The Lake District National Park Authority (LDNPA) has become the first local authority to adopt a Design Code. It's a helpful tool for planning applicants and the Authority as it clearly sets out what should be considered in development design, big or small.
Available as an online toolkit, for development projects of any size, the Authority hopes the code will result in well designed and sustainable buildings. As well as buildings that are carbon neutral, accessible for people, connected to paths and public transport, and which promote biodiversity.
The code encourages new developments to take inspiration from the surrounding landscape and contribute to the distinctive character of the Lake District as Chloe Swift, the LDNPA’s Strategy Planner, explains:
“This code will make it easier to understand the components of well-designed buildings and places, drawing on lots of good examples. Like a new house in the Newlands valley near Keswick, that combines traditional and contemporary design and materials and is almost entirely off grid. In Gosforth three new build houses have been designed as a traditional terrace, and all are energy efficient. And a development in Grasmere shows how a drystone boundary wall is great for wildlife,” adds Chloe.
An interactive web page, on the LDPNA’s website, guides people through the Design Code. The LDNPA is also inviting people to join two free online training sessions on 10 October and 6 November. It’s a chance to find out how to use the Design Code and the checklists, and to ask questions.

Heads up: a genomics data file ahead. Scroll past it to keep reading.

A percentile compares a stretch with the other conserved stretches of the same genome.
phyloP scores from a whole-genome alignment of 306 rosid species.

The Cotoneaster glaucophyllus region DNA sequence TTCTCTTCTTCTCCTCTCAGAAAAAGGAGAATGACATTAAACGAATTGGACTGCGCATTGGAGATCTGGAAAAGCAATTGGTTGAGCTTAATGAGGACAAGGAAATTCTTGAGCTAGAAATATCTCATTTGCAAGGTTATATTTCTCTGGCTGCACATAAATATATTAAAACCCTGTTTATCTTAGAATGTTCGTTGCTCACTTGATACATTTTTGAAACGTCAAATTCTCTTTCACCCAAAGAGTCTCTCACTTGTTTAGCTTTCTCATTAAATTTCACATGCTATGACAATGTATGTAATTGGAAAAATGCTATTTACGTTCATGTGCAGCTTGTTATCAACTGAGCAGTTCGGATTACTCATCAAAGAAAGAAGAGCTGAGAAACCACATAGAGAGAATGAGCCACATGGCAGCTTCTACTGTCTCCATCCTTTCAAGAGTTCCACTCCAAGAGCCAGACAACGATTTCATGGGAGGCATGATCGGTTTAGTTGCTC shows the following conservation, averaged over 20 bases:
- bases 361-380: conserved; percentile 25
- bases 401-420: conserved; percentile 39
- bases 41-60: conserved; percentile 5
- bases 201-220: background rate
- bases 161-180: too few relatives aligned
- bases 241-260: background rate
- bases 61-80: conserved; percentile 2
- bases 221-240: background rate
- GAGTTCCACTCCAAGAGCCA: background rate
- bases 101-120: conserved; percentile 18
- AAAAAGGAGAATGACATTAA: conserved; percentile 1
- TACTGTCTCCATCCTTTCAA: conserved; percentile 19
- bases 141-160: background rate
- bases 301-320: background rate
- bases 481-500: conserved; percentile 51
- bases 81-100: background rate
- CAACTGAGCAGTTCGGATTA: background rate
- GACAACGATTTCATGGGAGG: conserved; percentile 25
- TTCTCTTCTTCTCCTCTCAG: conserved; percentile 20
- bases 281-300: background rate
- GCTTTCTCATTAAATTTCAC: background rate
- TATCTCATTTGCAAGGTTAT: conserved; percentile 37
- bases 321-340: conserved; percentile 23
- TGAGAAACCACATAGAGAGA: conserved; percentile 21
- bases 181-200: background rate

Tiffany Hunt, Chair of the Lake District National Park Authority said:
“We are very proud to be the first local authority to adopt a Design Code as a Supplementary Planning Document. I would like thank all the residents, organisations, and businesses who took part in its development. The design of buildings has a big impact on our lives. This code puts people at the heart of design decisions. Through good design we can reduce carbon emissions and create buildings that are more resilient and connected to their environment. The code is intended for everyone, and for projects regardless of size, typology, or aspiration.”
In May 2022, the LDNPA were selected to be pathfinders on the Government’s Department for Levelling Up, Housing and Communities’ Design Code Pathfinder Programme. The Code has been shaped by a steering group, responding to community and stakeholder input over a six week consultation period (3 April to 15 May 2023).
The LDNPA will use the Design Code for applications submitted to them from the day it was adopted, Wednesday 20 September 2023.
Find out more about the Design Code here: https://www.lakedistrict.gov.uk/planning/planningpolicies/design-code
Photo shows: Rigg Beck in Newlands Valley built into the hillside reminiscent of a traditional bank barn, a common feature of the Lake District landscape. This development also includes an oversailing roof with projecting eaves to prevent light spill from the building, impressive chimneys, and renewable energy features to allow the house to function almost entirely off-grid. Image credit: Knox Bhavan Architects.
Photo below shows: Grasmere drystone wall around the boundary which provides additional, varied microclimates and shelter for invertebrates, reptiles, and small mammals. Drystone walls can even be used as nesting sites for birds. (Image credit: Land Use Consultants)